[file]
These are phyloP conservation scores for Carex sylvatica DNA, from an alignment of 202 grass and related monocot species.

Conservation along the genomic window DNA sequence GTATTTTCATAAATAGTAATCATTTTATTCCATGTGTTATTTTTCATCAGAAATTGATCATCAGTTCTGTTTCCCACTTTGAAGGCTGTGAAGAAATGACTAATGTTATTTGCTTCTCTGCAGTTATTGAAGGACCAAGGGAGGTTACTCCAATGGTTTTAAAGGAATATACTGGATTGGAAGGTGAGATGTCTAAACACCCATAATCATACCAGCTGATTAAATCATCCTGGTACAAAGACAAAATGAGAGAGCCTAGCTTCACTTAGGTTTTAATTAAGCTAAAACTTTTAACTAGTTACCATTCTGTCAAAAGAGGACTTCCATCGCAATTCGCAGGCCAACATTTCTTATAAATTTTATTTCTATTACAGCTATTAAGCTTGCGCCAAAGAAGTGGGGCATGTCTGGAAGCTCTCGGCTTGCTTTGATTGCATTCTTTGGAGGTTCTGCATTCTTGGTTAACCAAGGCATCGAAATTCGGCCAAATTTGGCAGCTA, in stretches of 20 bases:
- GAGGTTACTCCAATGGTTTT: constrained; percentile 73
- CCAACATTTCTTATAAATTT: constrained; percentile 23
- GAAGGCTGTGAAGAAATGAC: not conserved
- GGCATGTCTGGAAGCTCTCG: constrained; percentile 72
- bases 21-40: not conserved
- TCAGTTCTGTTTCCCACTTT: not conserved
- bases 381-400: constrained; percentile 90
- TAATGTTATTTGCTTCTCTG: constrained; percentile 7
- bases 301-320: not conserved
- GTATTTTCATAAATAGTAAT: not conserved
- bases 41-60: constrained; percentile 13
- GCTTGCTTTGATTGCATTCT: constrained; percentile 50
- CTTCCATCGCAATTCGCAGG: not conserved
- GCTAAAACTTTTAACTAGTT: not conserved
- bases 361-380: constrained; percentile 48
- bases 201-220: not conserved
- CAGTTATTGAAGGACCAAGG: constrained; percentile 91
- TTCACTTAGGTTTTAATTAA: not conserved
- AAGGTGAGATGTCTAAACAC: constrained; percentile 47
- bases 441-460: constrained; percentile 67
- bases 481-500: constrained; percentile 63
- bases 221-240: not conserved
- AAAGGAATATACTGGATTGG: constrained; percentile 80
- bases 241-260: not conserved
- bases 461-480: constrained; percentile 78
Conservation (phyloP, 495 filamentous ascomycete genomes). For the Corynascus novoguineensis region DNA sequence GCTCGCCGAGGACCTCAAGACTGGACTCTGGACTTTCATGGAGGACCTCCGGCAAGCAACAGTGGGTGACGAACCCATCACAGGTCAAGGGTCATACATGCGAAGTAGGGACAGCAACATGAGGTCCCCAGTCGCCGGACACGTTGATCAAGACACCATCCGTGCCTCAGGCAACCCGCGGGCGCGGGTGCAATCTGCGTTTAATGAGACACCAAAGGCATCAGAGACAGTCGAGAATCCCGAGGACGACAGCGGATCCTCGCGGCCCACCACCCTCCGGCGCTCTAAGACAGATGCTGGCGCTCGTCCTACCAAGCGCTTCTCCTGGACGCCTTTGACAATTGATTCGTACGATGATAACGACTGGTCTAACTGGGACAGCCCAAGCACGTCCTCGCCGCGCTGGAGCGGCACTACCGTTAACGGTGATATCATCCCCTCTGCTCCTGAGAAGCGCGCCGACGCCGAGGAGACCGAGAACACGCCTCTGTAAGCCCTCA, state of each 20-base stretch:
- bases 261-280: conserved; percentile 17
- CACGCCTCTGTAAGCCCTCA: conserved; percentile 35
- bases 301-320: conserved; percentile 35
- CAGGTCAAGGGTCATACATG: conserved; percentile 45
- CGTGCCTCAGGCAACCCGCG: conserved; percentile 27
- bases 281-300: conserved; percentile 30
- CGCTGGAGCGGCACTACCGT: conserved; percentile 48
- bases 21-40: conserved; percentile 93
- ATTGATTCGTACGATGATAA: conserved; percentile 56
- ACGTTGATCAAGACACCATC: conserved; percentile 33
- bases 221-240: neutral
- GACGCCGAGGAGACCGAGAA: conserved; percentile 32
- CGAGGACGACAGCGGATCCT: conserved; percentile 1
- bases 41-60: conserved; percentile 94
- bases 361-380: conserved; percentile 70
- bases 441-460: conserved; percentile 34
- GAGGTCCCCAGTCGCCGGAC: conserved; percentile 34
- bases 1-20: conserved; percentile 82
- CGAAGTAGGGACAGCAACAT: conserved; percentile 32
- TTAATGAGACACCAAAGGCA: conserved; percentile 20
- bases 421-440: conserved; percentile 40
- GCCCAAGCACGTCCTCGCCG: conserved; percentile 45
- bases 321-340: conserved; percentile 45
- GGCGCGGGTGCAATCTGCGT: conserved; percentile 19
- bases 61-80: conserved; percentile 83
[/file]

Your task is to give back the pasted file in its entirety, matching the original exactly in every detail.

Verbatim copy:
These are phyloP conservation scores for Carex sylvatica DNA, from an alignment of 202 grass and related monocot species.

Conservation along the genomic window DNA sequence GTATTTTCATAAATAGTAATCATTTTATTCCATGTGTTATTTTTCATCAGAAATTGATCATCAGTTCTGTTTCCCACTTTGAAGGCTGTGAAGAAATGACTAATGTTATTTGCTTCTCTGCAGTTATTGAAGGACCAAGGGAGGTTACTCCAATGGTTTTAAAGGAATATACTGGATTGGAAGGTGAGATGTCTAAACACCCATAATCATACCAGCTGATTAAATCATCCTGGTACAAAGACAAAATGAGAGAGCCTAGCTTCACTTAGGTTTTAATTAAGCTAAAACTTTTAACTAGTTACCATTCTGTCAAAAGAGGACTTCCATCGCAATTCGCAGGCCAACATTTCTTATAAATTTTATTTCTATTACAGCTATTAAGCTTGCGCCAAAGAAGTGGGGCATGTCTGGAAGCTCTCGGCTTGCTTTGATTGCATTCTTTGGAGGTTCTGCATTCTTGGTTAACCAAGGCATCGAAATTCGGCCAAATTTGGCAGCTA, in stretches of 20 bases:
- GAGGTTACTCCAATGGTTTT: constrained; percentile 73
- CCAACATTTCTTATAAATTT: constrained; percentile 23
- GAAGGCTGTGAAGAAATGAC: not conserved
- GGCATGTCTGGAAGCTCTCG: constrained; percentile 72
- bases 21-40: not conserved
- TCAGTTCTGTTTCCCACTTT: not conserved
- bases 381-400: constrained; percentile 90
- TAATGTTATTTGCTTCTCTG: constrained; percentile 7
- bases 301-320: not conserved
- GTATTTTCATAAATAGTAAT: not conserved
- bases 41-60: constrained; percentile 13
- GCTTGCTTTGATTGCATTCT: constrained; percentile 50
- CTTCCATCGCAATTCGCAGG: not conserved
- GCTAAAACTTTTAACTAGTT: not conserved
- bases 361-380: constrained; percentile 48
- bases 201-220: not conserved
- CAGTTATTGAAGGACCAAGG: constrained; percentile 91
- TTCACTTAGGTTTTAATTAA: not conserved
- AAGGTGAGATGTCTAAACAC: constrained; percentile 47
- bases 441-460: constrained; percentile 67
- bases 481-500: constrained; percentile 63
- bases 221-240: not conserved
- AAAGGAATATACTGGATTGG: constrained; percentile 80
- bases 241-260: not conserved
- bases 461-480: constrained; percentile 78
Conservation (phyloP, 495 filamentous ascomycete genomes). For the Corynascus novoguineensis region DNA sequence GCTCGCCGAGGACCTCAAGACTGGACTCTGGACTTTCATGGAGGACCTCCGGCAAGCAACAGTGGGTGACGAACCCATCACAGGTCAAGGGTCATACATGCGAAGTAGGGACAGCAACATGAGGTCCCCAGTCGCCGGACACGTTGATCAAGACACCATCCGTGCCTCAGGCAACCCGCGGGCGCGGGTGCAATCTGCGTTTAATGAGACACCAAAGGCATCAGAGACAGTCGAGAATCCCGAGGACGACAGCGGATCCTCGCGGCCCACCACCCTCCGGCGCTCTAAGACAGATGCTGGCGCTCGTCCTACCAAGCGCTTCTCCTGGACGCCTTTGACAATTGATTCGTACGATGATAACGACTGGTCTAACTGGGACAGCCCAAGCACGTCCTCGCCGCGCTGGAGCGGCACTACCGTTAACGGTGATATCATCCCCTCTGCTCCTGAGAAGCGCGCCGACGCCGAGGAGACCGAGAACACGCCTCTGTAAGCCCTCA, state of each 20-base stretch:
- bases 261-280: conserved; percentile 17
- CACGCCTCTGTAAGCCCTCA: conserved; percentile 35
- bases 301-320: conserved; percentile 35
- CAGGTCAAGGGTCATACATG: conserved; percentile 45
- CGTGCCTCAGGCAACCCGCG: conserved; percentile 27
- bases 281-300: conserved; percentile 30
- CGCTGGAGCGGCACTACCGT: conserved; percentile 48
- bases 21-40: conserved; percentile 93
- ATTGATTCGTACGATGATAA: conserved; percentile 56
- ACGTTGATCAAGACACCATC: conserved; percentile 33
- bases 221-240: neutral
- GACGCCGAGGAGACCGAGAA: conserved; percentile 32
- CGAGGACGACAGCGGATCCT: conserved; percentile 1
- bases 41-60: conserved; percentile 94
- bases 361-380: conserved; percentile 70
- bases 441-460: conserved; percentile 34
- GAGGTCCCCAGTCGCCGGAC: conserved; percentile 34
- bases 1-20: conserved; percentile 82
- CGAAGTAGGGACAGCAACAT: conserved; percentile 32
- TTAATGAGACACCAAAGGCA: conserved; percentile 20
- bases 421-440: conserved; percentile 40
- GCCCAAGCACGTCCTCGCCG: conserved; percentile 45
- bases 321-340: conserved; percentile 45
- GGCGCGGGTGCAATCTGCGT: conserved; percentile 19
- bases 61-80: conserved; percentile 83